The JMS API minimizes the set of concepts a programmer must learn in order to use messaging products but provides enough features to support sophisticated messaging applications. It also strives to maximize the portability of JMS applications across JMS providers.
JMS enables communication that is not only loosely coupled but also:
Asynchronous: A receiving client does not have to receive messages at the same time the sending client sends them. The sending client can send them and go on to other tasks; the receiving client can receive them much later.
Reliable: A messaging provider that implements the JMS API can ensure that a message is delivered once and only once. Lower levels of reliability are available for applications that can afford to miss messages or to receive duplicate messages.
The current version of the JMS specification is Version 2.0. You can download a copy of the specification from the Java Community Process web site:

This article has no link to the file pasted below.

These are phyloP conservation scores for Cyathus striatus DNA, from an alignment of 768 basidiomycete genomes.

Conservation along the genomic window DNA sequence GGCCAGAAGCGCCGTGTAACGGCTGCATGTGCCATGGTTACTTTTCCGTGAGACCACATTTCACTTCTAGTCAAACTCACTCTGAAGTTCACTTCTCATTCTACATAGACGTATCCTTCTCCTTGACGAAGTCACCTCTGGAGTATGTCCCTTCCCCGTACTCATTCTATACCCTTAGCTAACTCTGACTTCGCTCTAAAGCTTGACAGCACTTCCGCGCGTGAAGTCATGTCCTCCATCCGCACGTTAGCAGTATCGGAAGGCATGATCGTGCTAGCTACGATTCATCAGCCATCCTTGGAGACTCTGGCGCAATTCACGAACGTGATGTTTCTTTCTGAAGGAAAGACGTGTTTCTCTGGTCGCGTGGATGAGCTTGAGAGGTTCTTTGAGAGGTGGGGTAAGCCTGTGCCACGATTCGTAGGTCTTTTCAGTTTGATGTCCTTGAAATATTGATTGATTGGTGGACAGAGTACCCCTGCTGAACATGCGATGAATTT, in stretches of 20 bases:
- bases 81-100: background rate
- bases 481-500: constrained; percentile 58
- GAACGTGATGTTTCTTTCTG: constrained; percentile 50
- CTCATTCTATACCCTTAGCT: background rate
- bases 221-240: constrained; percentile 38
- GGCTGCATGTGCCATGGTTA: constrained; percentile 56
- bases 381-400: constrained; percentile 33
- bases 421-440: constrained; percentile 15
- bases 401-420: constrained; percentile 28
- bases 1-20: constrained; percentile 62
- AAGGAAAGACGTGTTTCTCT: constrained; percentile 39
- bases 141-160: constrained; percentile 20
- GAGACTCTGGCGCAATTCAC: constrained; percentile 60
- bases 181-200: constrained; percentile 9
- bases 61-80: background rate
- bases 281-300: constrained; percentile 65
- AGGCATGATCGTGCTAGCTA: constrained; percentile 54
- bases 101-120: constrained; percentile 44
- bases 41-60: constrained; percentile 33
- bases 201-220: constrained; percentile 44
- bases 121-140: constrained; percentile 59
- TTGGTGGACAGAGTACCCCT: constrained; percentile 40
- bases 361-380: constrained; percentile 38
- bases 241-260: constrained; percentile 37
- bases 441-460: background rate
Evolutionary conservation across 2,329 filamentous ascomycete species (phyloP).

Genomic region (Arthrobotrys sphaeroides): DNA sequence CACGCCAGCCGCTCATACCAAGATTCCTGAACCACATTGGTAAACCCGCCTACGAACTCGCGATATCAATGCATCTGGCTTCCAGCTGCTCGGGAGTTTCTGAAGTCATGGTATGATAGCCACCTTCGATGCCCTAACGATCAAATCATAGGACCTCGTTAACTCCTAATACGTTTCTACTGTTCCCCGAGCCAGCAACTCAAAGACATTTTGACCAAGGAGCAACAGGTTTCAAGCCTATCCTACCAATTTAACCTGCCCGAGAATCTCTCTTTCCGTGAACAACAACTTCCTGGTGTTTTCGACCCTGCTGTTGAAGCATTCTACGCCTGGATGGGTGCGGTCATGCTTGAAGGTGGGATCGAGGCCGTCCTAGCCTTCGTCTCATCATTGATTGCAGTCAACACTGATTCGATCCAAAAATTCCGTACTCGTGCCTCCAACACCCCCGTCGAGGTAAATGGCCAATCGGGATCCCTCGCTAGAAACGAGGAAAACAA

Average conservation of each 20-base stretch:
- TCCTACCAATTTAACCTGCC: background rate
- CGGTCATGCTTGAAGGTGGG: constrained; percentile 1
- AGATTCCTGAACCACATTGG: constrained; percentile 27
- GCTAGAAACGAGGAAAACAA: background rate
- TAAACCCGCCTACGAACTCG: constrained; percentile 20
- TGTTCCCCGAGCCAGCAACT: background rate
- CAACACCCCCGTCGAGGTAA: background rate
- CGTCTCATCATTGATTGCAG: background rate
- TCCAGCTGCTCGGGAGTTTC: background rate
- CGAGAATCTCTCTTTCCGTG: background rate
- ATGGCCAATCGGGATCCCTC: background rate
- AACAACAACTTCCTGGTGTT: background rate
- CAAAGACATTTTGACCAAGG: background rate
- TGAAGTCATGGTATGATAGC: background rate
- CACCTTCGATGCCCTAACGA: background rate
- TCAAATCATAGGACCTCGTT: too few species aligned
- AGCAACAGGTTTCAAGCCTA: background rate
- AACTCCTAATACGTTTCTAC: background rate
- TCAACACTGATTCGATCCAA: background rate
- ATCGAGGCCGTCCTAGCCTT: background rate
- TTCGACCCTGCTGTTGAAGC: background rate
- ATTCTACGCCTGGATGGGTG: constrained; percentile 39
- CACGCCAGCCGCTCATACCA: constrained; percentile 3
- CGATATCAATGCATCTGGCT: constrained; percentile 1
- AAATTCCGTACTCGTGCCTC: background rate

45.1.3 When Can You Use the JMS API?
An enterprise application provider is likely to choose a messaging API over a tightly coupled API, such as a remote procedure call (RPC), under the following circumstances.
The provider wants the components not to depend on information about other components' interfaces, so components can be easily replaced.
The provider wants the application to run whether or not all components are up and running simultaneously.
The application business model allows a component to send information to another and to continue to operate without receiving an immediate response.
For example, components of an enterprise application for an automobile manufacturer can use the JMS API in situations like these: